Google Music? Well, today's the day to hit up your Google Music-loving friends for an invite. Existing users have been awarded just two invites each, which they can give out to anyone they choose. However, the service is still U.S.-only, so you may want to hold off on sharing with your overseas friends just yet.Did you miss out on the initial round of invites to Google's newest cloud locker service,
Google Music is Cloud Storage for Songs
Google Music was announced at the Google I/O conference in May, and launched into beta. Initially, only I/O attendees were invited to join.
The service is similar to Amazon's "Cloud Drive," in that it also offers a place for users to store their music files "in the cloud" - the cloud in this case being Google's servers. But unlike Cloud Drive, there's no accompanying music store where you can purchase more tracks to fill your collection.
Still, for those with extensive music collections of their own, Google Music is a decent enough way to access those files from any Android mobile device, without worrying about storage limitations. The tracks stream over the network when played. Offline access is available too, if you've explicitly made select music available for offline listening.
Be Warned: You'll Need Some Time!
The one big drawback to using Google's service, is the time it takes to upload your files. For those who have collections that number in the 10's of Gigs, you'll have to start the upload process, then walk away for a cup of coffee lunch, then dinner, a good night's sleep, breakfast, and maybe more.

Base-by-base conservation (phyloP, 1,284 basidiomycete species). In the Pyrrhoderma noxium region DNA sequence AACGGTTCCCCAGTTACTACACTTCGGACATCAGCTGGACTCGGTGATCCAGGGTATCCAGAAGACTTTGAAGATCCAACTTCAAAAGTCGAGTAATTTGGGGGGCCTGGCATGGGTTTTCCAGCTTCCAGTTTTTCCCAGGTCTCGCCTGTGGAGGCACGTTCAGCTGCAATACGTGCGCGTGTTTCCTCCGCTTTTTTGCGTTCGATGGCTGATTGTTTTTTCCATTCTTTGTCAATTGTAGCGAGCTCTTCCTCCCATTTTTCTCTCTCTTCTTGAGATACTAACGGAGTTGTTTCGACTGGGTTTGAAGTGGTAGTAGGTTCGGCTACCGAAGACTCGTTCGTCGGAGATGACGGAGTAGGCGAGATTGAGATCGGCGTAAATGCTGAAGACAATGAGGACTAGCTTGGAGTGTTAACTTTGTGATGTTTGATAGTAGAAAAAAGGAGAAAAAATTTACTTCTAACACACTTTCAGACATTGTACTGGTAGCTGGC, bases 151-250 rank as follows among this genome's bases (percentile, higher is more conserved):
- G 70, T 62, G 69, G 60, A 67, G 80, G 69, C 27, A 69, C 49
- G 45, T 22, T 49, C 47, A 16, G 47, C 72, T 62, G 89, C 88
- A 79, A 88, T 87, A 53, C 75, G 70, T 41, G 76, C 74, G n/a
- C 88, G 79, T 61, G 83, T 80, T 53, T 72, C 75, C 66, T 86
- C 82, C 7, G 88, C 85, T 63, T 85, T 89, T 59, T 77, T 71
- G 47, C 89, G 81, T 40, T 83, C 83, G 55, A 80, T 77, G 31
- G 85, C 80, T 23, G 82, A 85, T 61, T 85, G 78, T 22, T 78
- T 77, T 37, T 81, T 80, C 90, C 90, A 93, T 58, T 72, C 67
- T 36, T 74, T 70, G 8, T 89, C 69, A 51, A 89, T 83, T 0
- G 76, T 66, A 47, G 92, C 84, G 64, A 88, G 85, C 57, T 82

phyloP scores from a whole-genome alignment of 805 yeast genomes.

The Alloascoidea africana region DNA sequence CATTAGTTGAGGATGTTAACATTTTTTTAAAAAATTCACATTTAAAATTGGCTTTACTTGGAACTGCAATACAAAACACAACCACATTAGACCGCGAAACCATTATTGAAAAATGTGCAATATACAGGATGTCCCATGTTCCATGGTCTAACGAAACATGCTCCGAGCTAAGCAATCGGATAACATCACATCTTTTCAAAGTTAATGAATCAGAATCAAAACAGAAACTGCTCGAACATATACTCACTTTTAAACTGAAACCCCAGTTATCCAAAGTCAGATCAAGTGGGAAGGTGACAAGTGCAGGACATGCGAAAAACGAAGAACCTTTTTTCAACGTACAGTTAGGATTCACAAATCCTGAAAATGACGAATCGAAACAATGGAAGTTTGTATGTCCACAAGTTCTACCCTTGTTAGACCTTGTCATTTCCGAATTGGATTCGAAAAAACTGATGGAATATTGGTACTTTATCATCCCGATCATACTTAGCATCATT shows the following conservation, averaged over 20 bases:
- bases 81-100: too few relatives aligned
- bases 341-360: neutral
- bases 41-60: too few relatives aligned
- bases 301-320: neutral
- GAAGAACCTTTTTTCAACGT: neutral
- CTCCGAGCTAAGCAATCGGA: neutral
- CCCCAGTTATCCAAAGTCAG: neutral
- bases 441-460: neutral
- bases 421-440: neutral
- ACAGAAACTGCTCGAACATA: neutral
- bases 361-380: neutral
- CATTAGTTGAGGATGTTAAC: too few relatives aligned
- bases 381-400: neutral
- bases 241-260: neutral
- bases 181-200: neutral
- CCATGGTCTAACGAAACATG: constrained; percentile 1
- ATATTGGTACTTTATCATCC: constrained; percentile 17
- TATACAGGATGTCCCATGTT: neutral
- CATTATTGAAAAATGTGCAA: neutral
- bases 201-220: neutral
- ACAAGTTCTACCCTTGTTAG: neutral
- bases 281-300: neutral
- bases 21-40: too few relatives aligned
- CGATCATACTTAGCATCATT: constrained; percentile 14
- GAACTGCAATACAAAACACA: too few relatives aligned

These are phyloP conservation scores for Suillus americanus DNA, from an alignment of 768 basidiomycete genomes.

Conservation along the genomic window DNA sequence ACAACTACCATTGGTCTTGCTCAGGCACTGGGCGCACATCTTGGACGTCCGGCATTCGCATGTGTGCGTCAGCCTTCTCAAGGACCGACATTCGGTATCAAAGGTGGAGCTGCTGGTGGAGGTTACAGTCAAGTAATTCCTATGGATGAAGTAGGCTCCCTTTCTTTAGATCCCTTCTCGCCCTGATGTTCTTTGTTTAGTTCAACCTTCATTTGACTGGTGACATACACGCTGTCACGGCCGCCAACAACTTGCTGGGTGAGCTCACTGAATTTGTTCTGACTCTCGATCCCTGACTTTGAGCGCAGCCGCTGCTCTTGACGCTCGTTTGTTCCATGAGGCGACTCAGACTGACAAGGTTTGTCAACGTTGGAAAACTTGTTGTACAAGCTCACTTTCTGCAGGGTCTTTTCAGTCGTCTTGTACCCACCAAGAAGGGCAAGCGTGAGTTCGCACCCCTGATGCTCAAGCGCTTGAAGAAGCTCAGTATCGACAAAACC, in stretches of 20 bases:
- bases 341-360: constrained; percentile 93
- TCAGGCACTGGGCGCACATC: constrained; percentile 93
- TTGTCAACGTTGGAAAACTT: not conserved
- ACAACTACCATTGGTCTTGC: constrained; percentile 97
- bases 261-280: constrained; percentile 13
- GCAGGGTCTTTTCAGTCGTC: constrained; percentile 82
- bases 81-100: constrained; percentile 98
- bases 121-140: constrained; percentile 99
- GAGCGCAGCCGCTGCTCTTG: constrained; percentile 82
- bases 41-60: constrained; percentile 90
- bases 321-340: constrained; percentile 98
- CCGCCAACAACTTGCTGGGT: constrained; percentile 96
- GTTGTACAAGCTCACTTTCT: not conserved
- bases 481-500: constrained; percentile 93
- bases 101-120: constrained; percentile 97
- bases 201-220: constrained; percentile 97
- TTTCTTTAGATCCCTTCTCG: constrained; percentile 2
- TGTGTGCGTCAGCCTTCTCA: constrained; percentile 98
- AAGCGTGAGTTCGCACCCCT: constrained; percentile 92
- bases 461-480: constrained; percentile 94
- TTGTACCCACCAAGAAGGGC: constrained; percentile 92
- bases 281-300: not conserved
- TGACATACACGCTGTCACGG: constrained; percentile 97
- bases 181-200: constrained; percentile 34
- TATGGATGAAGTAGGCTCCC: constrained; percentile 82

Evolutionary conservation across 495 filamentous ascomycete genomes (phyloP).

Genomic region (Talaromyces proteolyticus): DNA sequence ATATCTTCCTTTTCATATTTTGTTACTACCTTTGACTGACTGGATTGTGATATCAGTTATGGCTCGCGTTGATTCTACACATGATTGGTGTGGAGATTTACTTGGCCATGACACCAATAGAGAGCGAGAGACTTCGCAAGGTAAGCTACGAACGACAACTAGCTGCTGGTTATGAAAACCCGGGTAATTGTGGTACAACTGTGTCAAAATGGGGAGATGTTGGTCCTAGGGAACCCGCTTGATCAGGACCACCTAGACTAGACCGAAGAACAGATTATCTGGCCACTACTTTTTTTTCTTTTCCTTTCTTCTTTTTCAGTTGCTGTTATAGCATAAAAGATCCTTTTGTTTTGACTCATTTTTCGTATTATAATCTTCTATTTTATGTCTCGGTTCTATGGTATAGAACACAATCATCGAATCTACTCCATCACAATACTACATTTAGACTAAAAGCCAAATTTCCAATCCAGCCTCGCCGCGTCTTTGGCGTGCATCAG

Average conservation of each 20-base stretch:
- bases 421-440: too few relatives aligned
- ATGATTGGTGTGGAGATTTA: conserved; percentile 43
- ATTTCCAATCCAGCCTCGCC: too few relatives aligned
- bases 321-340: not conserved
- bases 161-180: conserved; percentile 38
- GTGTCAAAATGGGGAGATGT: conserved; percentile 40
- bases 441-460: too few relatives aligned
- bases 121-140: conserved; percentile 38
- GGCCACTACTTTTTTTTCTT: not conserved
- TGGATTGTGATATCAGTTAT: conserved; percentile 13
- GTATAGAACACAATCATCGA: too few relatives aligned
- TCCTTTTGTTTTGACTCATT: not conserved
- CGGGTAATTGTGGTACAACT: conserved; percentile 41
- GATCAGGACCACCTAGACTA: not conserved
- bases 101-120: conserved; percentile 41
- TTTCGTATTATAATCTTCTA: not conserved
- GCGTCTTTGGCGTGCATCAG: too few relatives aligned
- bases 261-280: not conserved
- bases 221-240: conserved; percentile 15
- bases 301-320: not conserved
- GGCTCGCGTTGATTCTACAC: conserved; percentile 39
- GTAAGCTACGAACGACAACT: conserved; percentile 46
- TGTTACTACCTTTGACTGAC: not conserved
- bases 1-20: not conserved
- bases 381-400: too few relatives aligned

Uploading is painful because Google Music doesn't have the necessary legal permission to do "music matching," a feature that would check your track lists against Google's own music collection. This is what Apple is offering with its forthcoming iCloud service: iTunes in the cloud. For paying customers ($25/year), iTunes will scan your music and match it to the 18 million songs it has in the iTunes Music store and make those available from all your Apple devices. It's a much easier entry point for cloud music, we would say. But iCloud is not Android-friendly. And Google Music is not Apple-friendly, except for some clunky workarounds.
At least once the collection is (finally) online, using the Google Music app is easy. It's a simple download for your Android device.
And for more information on the differences between Google Music and Amazon Cloud Drive, check out our earlier review here.
How to Get Invites
If you know someone who's a current Google Music user, now's the time to ask for an invite. After logging into the service, the orange bar at the top of the screen should read "Invite a friend: 2 remaining." Just click the link to hand them out.
Why so few invites? Probably to limit the impact on the still-beta service. Thousands of people uploading thousands of gigabytes of music all at once would be a strain on any service's infrastructure, even Google's.
Image credit: lead - LifeofAndroid